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Kira’s back in her affluent hometown for the first time in years and determined to unravel the secrets of her mother’s death–hidden in the unpublished memoir she left behind– even if it kills her….
After her troublemaker mother’s mysterious death, Kira fled her wealthy Texas town and never looked back. Now, decades later, Kira is invited to an old frenemy’s vow renewal celebration Though she is reluctant to go, there are things pulling her home… like chilled wine and days spent by the pool… like sexy Jack, her childhood crush. But more important are the urgent texts from her grandmother, who says she has something for Kira. Something related to her mother’s death, something that makes it look an awful lot like murder.
When her grandmother gives Kira a memoir that her mother had been working on before she died, Kira is drawn into the past and all the sizzling secrets that come along with it. With few allies left in her gossipy country-club town, Kira turns to Jack for help. As she gets closer to discovering what-and who-might have brought about her mother’s end, it becomes clear that someone wants the past to stay buried.
And they might come after Kira next.
Midmorning sunlight winks through the glass-slat windows, but I'm still lying in bed, the black paper invitation shouting at me from across the room. It's sitting upright, resting atop a stack of junk mail on my wooden café table, where it's been since Friday evening after I retrieved it from the mailbox.
20 years and still going strong!
We'd be delighted if you'd join us,
Chad & Genevieve Greer,
as we re–tie the knot with a
Vow Renewal Ceremony
Saturday, October 15th, at 6 p.m.
The Walters's Farm
7328 Evergreen Road
Please RSVP by September 15th
The envelope it came in—black on the outside, bloodred on the inside—is gashed open, the tiny RSVP card peeking out like the tip of a cat's tongue.
I can't pull it out yet and mark "Attending" or "Not attending" because I can't decide.
Of course Genevieve wants to throw herself a bash. She's always been attention seeking, and from the group text I've been ignoring since Friday night, it's clear that it's not just the ceremony itself but a weekend full of eye-rolling events she has planned for us.
Friday night at the bowling alley, kids welcome. Saturday morning ladies' brunch at The Farm (no doubt some farm-to-table BS), followed by crafts of some sort (WTF, are we five years old?), ending with a spa day complete with manis and pedis and a wine tasting.
The guys, of course, get to do the fun stuff on Saturday—canoeing, archery, and duck hunting. Chased with a private uncorking of a local distillery's batch of bourbon made exclusively for the occasion.
I'm certain the entire event will be just a giant Band-Aid on what has, from all accounts, been a very nasty marriage. But it's not just the spectacle that's making the pit of dread in my stomach expand. It's the prospect of having to go home again. A place I fled over twenty years ago, after I lost her. Mom.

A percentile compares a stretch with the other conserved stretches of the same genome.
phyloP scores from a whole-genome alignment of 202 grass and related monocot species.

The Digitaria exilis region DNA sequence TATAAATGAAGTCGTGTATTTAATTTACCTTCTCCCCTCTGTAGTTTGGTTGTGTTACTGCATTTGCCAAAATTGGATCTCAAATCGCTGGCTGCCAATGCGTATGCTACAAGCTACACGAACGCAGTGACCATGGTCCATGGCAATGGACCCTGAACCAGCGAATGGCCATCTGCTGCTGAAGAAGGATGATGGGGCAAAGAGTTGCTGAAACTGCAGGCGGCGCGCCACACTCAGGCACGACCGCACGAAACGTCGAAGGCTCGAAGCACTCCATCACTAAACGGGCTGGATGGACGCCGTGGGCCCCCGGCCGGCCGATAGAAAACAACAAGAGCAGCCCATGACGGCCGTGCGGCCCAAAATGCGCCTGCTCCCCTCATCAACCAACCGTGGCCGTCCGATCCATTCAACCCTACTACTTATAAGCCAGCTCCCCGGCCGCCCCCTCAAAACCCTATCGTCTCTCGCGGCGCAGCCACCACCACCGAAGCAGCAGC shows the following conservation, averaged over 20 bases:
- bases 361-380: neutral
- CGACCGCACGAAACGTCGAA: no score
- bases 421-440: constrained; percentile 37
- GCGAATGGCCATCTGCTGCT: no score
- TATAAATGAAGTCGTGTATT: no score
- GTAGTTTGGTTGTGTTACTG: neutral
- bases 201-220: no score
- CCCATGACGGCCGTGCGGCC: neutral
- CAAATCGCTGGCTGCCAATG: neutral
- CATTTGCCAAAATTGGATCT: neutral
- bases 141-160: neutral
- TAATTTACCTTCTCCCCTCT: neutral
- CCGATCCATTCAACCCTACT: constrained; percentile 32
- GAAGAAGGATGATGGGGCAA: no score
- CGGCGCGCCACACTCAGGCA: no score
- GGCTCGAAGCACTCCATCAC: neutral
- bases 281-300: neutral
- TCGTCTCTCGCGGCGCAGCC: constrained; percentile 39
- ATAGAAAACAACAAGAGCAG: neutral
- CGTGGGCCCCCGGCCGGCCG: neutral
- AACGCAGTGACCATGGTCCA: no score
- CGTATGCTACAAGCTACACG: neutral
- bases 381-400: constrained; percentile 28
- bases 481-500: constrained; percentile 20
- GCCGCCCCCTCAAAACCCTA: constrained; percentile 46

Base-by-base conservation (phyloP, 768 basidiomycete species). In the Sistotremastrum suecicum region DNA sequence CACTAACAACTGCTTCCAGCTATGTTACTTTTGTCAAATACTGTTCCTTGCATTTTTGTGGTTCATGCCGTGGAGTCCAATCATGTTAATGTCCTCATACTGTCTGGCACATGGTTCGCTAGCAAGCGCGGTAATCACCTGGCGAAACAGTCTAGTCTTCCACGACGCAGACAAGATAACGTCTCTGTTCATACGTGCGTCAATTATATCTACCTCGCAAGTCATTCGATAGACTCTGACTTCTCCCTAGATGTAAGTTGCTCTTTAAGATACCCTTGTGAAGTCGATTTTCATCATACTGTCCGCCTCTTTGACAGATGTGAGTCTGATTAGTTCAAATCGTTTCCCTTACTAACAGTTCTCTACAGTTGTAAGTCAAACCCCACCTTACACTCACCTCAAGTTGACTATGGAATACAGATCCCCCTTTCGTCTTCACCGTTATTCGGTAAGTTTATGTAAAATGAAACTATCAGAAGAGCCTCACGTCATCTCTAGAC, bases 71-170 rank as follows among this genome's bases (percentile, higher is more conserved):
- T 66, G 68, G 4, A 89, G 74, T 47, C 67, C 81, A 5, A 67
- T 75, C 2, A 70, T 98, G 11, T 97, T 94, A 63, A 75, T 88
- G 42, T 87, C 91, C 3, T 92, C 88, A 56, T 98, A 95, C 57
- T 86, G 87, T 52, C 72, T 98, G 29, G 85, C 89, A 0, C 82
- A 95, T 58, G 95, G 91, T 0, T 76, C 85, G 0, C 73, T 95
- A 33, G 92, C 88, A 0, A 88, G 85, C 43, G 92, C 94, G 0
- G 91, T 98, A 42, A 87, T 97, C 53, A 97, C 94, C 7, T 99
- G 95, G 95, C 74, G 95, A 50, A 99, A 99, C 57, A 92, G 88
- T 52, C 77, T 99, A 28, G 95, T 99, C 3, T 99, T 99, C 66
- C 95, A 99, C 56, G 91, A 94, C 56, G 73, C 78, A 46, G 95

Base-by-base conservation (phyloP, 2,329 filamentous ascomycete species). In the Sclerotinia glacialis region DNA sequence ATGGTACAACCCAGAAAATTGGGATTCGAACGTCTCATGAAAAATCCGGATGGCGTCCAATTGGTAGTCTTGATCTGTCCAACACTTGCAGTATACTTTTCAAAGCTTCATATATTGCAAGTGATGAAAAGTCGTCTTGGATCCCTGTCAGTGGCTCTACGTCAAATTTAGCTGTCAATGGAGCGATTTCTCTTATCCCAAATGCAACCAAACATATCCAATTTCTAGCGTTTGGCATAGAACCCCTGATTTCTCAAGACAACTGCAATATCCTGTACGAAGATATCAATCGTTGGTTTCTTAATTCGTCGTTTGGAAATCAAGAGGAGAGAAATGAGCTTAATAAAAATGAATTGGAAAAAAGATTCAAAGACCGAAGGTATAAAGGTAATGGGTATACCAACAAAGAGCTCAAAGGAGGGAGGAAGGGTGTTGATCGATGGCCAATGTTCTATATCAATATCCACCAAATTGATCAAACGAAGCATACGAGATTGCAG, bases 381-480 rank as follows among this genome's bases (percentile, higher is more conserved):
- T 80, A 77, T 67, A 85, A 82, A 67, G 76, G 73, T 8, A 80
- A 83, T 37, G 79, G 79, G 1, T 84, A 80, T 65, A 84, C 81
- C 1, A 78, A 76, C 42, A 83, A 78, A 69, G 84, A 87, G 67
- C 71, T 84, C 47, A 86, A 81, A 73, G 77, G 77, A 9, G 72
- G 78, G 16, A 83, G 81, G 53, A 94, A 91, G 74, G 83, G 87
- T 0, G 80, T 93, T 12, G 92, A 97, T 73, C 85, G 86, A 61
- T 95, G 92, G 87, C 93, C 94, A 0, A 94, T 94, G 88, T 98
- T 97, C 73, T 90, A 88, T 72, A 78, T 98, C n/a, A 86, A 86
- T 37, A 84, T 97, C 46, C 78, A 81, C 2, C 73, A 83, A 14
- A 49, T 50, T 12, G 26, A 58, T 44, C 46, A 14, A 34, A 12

I've returned only the one time, for my father's funeral.
All eyes were on me the entire day, to see if I would shatter. I'm the fragile one, the potentially unstable one. Just like her mother, they shout-whispered. And also, I'm the only one who believes my mother was murdered, that she didn't die by her own hand.
I've put acres of auburn desert land between me and East Texas, moving as far west as I could without plunging into the Pacific. But every so often—especially for events like these—East Texas tugs at me, threatening to yank me back to its pine-soaked atmosphere and engulf me. Just reading the invitation has landed me in bed for virtually the entire weekend.
Especially because of the venue: The Farm. The last place anyone saw her alive.
She wandered into the woods. She'd been having one of her spells, they said. Sadie. Always quick to tears. Hysterical. They glanced up from the bonfire and saw the shock of her platinum hair, her russet-colored fox-fur coat, before she slipped into the forest.
Now I'm up, pacing the thinly carpeted length of my six-hundred-square-foot apartment in the Hollywood Hills. I make a pass by the invitation, wanting to snatch it and shred it into tiny pieces, but instead I continue on into the galley kitchen, where I open the fridge and drag out a paper carton of pad Thai. I eat it cold from the container as I lean against the counter.
When I opened the mail on Friday evening after work and my cell started exploding with the group texts from my childhood friends—Genevieve being more frenemy than friend—I ordered four servings of pad Thai and three bowls of coconut and mushroom soup, knowing I'd be moored at home for days.
I sat, parked at my tiny café table, staring at the invitation, swirling the steaming noodles around on a plate, forcing myself to eat small forkfuls.
And I texted Jack. Jack Sherman, my childhood best friend and former crush. We were each other's first kiss, four years old and zipped up inside his Incredible Hulk sleeping bag. An odd kiss where our teeth knocked together. We only ever text now to wish each other a happy birthday—his on October tenth, mine August third—and I took this as an excuse to check in. Pathetic, really, since he's been blissfully married for a decade now and has a real life, unlike me. He's a neurosurgeon at Johns Hopkins and has a three-year-old son.
Me: Umm . . . You guys going?
Jack: Umm . . . Hi! And hell no .
A sinking feeling spread over me. Even though I didn't want to return home, the chance of seeing Jack again after all this time cast butterflies across my chest.
A few seconds later, the three dots started leaping again, letting me know he was writing more.
Jack: Why? Are you?
Me: Don't know yet. Probably not.
Jack: Well, Melanie's going. I told her she could have a girls' weekend, but she's pissed. Wants me there with her. I'm just . . . not really like those guys anymore, y'know? And I can't imagine you want to go either?